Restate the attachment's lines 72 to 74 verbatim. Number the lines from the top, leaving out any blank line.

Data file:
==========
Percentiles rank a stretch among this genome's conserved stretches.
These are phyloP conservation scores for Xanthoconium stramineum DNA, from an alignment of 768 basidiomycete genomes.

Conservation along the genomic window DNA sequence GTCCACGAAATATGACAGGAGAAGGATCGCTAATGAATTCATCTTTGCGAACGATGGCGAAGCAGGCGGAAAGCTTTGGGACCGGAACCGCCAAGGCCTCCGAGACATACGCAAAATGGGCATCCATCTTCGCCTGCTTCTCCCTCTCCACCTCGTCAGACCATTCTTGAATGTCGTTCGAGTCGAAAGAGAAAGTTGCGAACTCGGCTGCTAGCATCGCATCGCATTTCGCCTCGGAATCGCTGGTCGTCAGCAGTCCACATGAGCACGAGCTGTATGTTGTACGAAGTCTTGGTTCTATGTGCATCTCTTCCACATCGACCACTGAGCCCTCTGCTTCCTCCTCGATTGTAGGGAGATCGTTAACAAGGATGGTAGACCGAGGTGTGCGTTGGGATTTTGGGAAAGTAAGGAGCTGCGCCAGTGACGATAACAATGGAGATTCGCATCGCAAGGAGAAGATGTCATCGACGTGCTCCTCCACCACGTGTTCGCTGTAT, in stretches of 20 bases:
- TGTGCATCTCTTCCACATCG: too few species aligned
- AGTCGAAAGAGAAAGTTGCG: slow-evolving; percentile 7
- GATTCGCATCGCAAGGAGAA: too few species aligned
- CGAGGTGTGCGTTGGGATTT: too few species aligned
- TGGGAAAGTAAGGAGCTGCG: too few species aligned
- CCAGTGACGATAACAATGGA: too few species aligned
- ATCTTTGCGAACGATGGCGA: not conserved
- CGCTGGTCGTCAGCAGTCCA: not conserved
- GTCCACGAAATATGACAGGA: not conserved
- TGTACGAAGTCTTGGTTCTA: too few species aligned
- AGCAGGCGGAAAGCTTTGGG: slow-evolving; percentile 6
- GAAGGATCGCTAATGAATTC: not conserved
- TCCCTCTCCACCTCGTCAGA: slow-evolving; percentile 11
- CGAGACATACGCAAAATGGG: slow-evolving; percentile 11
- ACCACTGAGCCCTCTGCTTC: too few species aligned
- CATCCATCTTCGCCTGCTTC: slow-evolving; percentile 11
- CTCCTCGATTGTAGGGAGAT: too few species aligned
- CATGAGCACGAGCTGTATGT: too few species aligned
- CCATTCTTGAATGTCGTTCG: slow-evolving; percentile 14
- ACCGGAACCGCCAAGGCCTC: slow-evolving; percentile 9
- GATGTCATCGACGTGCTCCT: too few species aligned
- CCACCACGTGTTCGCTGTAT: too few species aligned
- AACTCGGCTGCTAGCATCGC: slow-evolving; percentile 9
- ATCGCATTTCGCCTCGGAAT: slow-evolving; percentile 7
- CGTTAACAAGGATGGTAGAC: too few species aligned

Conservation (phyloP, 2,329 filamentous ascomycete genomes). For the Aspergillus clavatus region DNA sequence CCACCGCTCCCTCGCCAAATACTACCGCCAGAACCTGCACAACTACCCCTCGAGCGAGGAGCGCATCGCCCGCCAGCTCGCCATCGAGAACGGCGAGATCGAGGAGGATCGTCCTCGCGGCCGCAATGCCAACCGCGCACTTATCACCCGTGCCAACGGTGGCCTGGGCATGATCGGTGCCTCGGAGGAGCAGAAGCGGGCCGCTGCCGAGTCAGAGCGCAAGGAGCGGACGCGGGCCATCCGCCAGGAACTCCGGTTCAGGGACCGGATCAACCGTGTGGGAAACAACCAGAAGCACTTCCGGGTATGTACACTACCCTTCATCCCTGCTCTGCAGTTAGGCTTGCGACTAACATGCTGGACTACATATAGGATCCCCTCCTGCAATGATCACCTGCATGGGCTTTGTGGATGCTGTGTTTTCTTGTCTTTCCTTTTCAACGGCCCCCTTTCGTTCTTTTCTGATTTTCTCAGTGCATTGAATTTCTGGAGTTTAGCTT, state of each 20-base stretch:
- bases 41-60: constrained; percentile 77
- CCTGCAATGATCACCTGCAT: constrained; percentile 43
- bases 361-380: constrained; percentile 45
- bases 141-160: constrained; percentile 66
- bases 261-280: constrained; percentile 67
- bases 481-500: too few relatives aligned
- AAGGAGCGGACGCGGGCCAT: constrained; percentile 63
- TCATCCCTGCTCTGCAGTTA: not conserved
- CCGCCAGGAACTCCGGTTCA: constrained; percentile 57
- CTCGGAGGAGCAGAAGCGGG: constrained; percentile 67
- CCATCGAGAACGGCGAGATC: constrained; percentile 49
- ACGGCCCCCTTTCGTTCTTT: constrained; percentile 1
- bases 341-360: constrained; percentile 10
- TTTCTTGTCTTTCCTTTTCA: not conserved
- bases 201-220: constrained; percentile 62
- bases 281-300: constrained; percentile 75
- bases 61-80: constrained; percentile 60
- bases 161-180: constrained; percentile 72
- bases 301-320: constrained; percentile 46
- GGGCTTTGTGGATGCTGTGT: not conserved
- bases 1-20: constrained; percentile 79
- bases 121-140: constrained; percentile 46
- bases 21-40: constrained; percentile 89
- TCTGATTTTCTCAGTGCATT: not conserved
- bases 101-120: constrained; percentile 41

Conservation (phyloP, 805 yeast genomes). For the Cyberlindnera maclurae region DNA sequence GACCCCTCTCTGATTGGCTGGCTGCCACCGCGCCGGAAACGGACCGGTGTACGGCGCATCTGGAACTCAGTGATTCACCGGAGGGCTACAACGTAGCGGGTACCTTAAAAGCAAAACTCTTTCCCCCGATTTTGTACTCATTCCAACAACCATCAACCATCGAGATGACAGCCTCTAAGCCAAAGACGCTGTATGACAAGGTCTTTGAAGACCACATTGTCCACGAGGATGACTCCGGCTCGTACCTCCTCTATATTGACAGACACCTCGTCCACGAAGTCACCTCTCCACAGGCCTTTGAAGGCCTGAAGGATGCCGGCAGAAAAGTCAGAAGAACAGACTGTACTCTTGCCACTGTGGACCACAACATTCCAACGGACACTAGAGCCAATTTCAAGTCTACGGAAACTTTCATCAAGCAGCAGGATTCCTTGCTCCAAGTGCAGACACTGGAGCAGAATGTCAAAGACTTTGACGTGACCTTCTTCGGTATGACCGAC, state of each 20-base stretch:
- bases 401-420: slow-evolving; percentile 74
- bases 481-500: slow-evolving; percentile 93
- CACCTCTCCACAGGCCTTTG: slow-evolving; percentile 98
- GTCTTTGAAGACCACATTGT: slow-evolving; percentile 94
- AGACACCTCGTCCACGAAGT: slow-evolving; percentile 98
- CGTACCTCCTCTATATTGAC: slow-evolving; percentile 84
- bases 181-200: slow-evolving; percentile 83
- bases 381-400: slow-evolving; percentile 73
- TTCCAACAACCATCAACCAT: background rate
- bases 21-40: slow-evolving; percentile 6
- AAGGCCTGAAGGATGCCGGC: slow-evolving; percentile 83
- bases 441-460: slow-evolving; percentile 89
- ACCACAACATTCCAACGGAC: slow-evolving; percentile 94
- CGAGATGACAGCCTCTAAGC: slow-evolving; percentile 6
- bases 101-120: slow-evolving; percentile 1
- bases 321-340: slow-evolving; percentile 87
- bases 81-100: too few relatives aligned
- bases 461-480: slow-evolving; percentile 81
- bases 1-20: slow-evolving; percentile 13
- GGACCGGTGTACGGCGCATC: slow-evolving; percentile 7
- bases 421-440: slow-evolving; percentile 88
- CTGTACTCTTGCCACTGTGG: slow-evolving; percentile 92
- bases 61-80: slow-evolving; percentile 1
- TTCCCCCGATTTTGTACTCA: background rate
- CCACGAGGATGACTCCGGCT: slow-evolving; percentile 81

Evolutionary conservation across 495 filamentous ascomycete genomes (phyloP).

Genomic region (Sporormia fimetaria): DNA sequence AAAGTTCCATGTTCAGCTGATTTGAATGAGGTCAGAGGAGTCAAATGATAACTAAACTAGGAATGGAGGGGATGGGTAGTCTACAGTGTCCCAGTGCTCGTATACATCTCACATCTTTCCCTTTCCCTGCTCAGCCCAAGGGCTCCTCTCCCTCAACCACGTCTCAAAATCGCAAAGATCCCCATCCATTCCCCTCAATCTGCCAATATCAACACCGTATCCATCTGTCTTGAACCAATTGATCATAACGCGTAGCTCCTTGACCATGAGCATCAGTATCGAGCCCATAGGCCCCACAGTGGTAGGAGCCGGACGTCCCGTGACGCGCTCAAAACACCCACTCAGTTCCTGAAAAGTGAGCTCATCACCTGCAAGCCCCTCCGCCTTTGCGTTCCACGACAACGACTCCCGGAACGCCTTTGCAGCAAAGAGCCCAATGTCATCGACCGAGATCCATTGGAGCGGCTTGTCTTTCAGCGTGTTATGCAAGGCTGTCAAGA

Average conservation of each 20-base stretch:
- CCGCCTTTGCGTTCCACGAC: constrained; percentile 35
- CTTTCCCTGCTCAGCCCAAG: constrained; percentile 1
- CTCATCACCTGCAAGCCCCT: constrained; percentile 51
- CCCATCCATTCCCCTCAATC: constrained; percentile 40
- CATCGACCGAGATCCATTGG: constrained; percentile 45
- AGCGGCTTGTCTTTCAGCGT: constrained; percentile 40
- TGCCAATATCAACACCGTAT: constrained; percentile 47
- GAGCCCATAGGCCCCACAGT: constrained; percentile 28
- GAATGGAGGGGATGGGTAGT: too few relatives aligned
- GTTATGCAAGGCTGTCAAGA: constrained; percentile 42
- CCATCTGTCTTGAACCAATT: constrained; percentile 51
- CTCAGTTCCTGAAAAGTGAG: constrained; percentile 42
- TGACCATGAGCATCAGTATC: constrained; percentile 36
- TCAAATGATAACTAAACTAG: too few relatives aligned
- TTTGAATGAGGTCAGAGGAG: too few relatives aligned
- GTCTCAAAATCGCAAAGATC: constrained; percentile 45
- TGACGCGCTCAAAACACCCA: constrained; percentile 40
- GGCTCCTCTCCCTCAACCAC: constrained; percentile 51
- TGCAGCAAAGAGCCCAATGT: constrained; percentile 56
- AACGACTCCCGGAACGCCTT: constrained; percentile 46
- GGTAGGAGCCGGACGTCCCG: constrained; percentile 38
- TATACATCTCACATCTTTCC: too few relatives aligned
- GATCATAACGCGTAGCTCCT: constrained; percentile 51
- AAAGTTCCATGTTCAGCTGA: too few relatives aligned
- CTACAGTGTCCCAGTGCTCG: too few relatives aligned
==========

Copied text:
- bases 81-100: too few relatives aligned
- bases 461-480: slow-evolving; percentile 81
- bases 1-20: slow-evolving; percentile 13